Transgender victims of the Gender Identity Clinic data breach could be eligible for £30,000 in compensation

Gender Identity Clinic data breach victims 'eligible for £30k compensation'

A year after almost 2,000 people had their personal data leaked in a data breach at London’s Charing Cross Gender Identity Clinic, a law firm says each victim could be eligible for £30,000 in compensation.

The breach happened on 6 September 2019, and saw two email chains sent to “cc” instead of “bcc”, revealing the names and email addresses of around 900 people in each instance.

Some of these individuals also had their highly sensitive medical and personal information shared with everyone in the chain, in a serious breach of patient confidentiality.

Your Lawyers, a consumer action law firm that is representing multiple claimants in the case against Charing Cross Gender Identity Clinic (GIC), one of seven GICs in England that provide healthcare for trans and non-binary people, said that each victim could be eligible for £30,000 in compensation.

Aman Johal, lawyer and director of Your Lawyers, said: “The Charing Cross Gender Identity Clinic severely breached patient trust through an inexcusable and completely preventable error. The sharing of sensitive and highly personal data could have an extremely negative impact on vulnerable people.”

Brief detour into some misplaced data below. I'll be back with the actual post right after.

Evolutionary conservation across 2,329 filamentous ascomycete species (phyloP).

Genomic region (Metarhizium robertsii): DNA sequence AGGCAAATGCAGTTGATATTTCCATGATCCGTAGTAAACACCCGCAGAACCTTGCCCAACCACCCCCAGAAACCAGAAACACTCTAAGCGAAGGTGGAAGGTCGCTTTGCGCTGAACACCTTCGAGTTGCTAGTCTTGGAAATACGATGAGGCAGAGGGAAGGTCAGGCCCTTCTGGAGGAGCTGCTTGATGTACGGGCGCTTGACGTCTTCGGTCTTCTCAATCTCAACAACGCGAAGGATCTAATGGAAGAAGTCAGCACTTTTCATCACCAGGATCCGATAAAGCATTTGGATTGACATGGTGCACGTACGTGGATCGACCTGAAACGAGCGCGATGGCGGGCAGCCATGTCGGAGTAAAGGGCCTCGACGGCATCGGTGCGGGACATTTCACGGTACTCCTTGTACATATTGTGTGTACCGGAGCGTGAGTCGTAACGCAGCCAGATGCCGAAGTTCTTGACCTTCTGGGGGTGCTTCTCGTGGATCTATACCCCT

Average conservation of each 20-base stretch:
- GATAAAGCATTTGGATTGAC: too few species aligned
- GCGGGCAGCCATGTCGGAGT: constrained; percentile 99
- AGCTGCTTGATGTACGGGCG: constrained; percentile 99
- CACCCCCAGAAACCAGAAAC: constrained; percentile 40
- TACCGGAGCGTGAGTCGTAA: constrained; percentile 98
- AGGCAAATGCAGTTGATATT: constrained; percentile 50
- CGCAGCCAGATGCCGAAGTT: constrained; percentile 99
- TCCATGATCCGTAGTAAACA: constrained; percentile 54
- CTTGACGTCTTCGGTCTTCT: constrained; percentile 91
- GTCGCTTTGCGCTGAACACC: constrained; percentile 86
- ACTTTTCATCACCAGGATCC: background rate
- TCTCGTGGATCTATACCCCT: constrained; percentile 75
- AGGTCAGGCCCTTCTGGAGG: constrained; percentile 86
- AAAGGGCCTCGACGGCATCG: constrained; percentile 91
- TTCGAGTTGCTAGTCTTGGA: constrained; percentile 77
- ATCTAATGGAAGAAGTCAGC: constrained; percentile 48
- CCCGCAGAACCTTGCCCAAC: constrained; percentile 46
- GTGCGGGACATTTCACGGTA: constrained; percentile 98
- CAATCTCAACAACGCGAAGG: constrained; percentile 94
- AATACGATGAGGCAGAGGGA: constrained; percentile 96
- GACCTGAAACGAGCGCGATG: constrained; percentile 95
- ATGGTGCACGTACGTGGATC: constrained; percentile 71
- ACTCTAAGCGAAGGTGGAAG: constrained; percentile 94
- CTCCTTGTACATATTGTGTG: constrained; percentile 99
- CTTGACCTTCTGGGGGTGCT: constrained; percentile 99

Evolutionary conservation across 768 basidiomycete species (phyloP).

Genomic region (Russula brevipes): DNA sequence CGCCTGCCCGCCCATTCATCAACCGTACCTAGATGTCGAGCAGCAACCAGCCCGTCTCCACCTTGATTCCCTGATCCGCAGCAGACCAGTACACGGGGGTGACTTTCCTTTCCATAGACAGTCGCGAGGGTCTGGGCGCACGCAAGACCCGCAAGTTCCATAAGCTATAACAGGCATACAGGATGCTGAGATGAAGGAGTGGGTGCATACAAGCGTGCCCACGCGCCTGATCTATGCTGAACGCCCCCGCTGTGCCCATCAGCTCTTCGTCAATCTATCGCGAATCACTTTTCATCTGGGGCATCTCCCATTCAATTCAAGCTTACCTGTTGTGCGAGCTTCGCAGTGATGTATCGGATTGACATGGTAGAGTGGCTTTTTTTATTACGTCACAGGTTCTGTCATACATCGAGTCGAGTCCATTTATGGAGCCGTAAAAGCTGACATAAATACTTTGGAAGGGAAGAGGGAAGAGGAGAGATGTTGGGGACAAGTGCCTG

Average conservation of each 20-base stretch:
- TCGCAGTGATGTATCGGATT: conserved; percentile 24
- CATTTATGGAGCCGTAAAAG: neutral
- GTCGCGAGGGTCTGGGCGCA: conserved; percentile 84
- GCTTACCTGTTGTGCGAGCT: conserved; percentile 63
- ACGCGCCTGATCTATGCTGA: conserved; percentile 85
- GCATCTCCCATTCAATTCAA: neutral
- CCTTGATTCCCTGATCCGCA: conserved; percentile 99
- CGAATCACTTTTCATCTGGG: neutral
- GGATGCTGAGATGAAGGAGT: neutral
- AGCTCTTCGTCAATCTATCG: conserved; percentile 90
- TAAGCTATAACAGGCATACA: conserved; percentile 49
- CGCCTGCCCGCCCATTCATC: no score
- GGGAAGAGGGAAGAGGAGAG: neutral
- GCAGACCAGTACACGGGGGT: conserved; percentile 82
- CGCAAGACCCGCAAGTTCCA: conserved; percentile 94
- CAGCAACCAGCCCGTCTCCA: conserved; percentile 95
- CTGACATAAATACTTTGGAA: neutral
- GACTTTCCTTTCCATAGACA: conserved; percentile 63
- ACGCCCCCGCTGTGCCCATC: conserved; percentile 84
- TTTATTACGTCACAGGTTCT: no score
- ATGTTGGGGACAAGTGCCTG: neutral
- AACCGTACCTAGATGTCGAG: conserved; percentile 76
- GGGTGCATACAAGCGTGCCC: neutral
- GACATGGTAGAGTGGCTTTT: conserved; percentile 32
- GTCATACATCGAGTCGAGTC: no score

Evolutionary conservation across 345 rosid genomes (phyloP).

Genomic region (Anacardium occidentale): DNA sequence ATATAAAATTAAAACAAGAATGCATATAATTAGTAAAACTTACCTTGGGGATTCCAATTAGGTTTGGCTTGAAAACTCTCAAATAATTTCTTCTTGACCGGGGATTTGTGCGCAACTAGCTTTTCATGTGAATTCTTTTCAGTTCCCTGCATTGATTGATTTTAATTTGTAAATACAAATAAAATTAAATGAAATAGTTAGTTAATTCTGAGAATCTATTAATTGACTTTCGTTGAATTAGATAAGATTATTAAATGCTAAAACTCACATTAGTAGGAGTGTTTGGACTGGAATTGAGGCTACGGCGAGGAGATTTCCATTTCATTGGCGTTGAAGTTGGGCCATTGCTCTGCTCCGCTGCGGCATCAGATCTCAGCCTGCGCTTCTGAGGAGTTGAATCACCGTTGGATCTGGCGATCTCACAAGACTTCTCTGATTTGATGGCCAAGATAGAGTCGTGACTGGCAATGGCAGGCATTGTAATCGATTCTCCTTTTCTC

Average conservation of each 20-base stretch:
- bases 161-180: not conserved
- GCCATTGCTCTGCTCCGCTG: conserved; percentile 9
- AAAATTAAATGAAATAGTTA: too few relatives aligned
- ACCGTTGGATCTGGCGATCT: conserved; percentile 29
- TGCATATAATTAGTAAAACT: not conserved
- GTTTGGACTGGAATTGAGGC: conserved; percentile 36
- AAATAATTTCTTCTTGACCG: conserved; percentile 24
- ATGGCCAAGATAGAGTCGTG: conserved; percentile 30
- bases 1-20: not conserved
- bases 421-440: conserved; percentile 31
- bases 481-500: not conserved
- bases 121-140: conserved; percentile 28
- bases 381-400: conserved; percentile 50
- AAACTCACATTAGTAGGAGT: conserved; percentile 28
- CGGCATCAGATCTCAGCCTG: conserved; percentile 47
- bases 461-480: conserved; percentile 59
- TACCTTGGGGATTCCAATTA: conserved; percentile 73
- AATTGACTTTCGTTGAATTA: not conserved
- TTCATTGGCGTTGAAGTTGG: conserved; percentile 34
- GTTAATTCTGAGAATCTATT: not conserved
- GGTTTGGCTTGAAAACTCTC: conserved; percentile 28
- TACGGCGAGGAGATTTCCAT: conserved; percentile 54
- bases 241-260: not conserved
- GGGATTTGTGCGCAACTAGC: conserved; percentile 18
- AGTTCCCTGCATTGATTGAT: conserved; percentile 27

Johal said that “lessons should already have been learned” from previous similar incidents, like the 2015 data breach at LGBT+ sexual health clinic 56 Dean Street, which saw almost 800 patients using HIV services at the clinic have their personal details inadvertently revealed.
The Dean Street leak saw the clinic fined £180,000 by the Information Commissioner’s Office, with a number of claimants represented by Your Lawyers receiving compensation.

“Why organisations still rely on archaic methods of mass communication, when there is plenty of readily available software to use instead that will avoid a data leak, is absurd; especially given the additional clarity and focus that the GDPR has placed on data protection and information privacy since 2018,” Johal added.

“One year on, we continue to fight for justice for those affected. People deserve better when the consequences of a leak can be so damaging, and they are rightfully entitled to seek the compensation that they deserve.”
The firm estimates that compensation awards could range from £15,000 up to £30,000 in the most severe cases, where individuals experienced a significant psychiatric injury.